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Asian Infrastructure Investment Bank

3 European Powers Say They Will Join China-Led Bank


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Germany to Join Asia Infrastructure Bank

Germany to Join Asia Infrastructure Bank

Wolfgang Schäuble, the German finance minister, announced Tuesday that Germany, with France and Italy, would become a founding member of the Asian Infrastructure Investment Bank.

Video by Reuters on Publish Date March 17, 2015. Photo by Axel Schmidt/Reuters.

BRUSSELS Ignoring direct pleas from the Obama administration, Europe's biggest economies have declared their desire to become founding members of a new Chinese-led Asian investment bank that the United States views as a rival to the World Bank and other institutions set up at the height of American power after World War II.
The announcement on Tuesday by Germany, France and Italy that they would follow Britain and join the Chinese-led venture delivered a stinging rebuke to Washington from some of its closest allies. It also called into question whether the World Bank and the International Monetary Fund, which grew out of a multination conference in Bretton Woods, N.H., in 1944 and established an economic pecking order that lasted 70 years, will find their influence diminished.
The announcement by Germany, Europe's largest economy, came only six days after Secretary of State John Kerry asked his German counterpart, Frank Walter-Steinmeier, to resist the Chinese overtures until the Chinese agreed to a number of conditions about transparency and governing of the new entity. But Germany came to the same conclusion that Britain did: China is such a large export and investment market for it that it cannot afford to stay on the sidelines.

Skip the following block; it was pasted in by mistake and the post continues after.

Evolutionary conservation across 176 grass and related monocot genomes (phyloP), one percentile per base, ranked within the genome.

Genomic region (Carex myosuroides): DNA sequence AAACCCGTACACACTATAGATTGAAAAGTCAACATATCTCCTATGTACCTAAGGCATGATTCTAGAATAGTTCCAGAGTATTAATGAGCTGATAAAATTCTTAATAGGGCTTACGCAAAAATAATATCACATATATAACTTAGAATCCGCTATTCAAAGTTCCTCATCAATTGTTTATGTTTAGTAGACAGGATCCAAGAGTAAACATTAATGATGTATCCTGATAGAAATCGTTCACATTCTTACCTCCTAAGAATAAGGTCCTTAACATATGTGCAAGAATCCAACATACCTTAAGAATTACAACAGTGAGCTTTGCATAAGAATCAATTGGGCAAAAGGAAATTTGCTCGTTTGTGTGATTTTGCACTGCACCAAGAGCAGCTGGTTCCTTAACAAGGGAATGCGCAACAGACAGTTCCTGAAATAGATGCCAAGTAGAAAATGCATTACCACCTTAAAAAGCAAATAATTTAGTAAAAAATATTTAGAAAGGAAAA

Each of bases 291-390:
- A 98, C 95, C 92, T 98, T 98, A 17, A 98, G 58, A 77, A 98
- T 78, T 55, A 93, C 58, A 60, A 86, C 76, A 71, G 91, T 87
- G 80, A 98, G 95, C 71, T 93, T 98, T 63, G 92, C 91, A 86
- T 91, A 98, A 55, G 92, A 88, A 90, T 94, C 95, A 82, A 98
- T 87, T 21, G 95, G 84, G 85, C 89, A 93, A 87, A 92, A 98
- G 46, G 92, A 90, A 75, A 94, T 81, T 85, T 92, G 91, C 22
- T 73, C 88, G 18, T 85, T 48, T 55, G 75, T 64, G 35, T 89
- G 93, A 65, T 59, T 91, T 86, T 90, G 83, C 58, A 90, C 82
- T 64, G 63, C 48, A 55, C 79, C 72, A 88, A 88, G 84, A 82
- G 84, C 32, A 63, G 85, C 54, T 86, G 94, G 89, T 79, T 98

American officials have fumed that China never approached the Group of 7 the consortium of economic powers that the United States has led but rather decided to pick off individual members, setting a deadline of the end of March for them to decide whether to join the new organization, the Asian Infrastructure Investment Bank, which many refer to by its initials, the A.I.I.B.
China, in turn, has long chafed at the idea that the World Bank's president is traditionally an American, and that France appoints the head of the I.M.F.
"This has been a power struggle," one senior European official said. "And we have moved from the world of 1945."
In Washington, Jen Psaki, the State Department spokeswoman, declined to criticize the countries that announced they would seek to participate, but expressed reservations. "It will be important for prospective members of the A.I.I.B. to push for the adoption of those same high standards that other international institutions abide by, including strong board oversight and safeguards," she said.
The European decision is bound to help efforts by Xi Jinping, China's president and Communist Party chief, to reshape the global balance of power, starting with the institutions that underpin it.
Mr. Xi's predecessors chose to join some of those institutions, including the World Trade Organization, and work from within to amend some of their rules more to China's liking. But with the new bank, China appears to be stepping up previously halting efforts to also build new, Sino-centric institutions from scratch. China's control of the bank, however, will face constraints. Britain has insisted on a senior post on its board, and Germany will do the same.
China has worked for years to break what it regards as an unfair grip by the United States on global political and financial institutions and to set up rival structures more responsive to Chinese demands for a voice in international affairs commensurate with its status as the world's second-biggest economy.
"China is shaping an alternative universe and getting America's European allies to support it," said Theresa Fallon, a China expert at the European Institute for Asian Studies, a Brussels research group.
The United States lobbied its allies not to join the new China-based bank. The United States has argued that the bank at best duplicates, and at worst undermines, the role of the Washington-based World Bank and the Asian Development Bank, which has its headquarters in the Philippines, a close American ally at odds with Beijing over the South China Sea. The I.M.F., which manages financial crises, is less directly affected.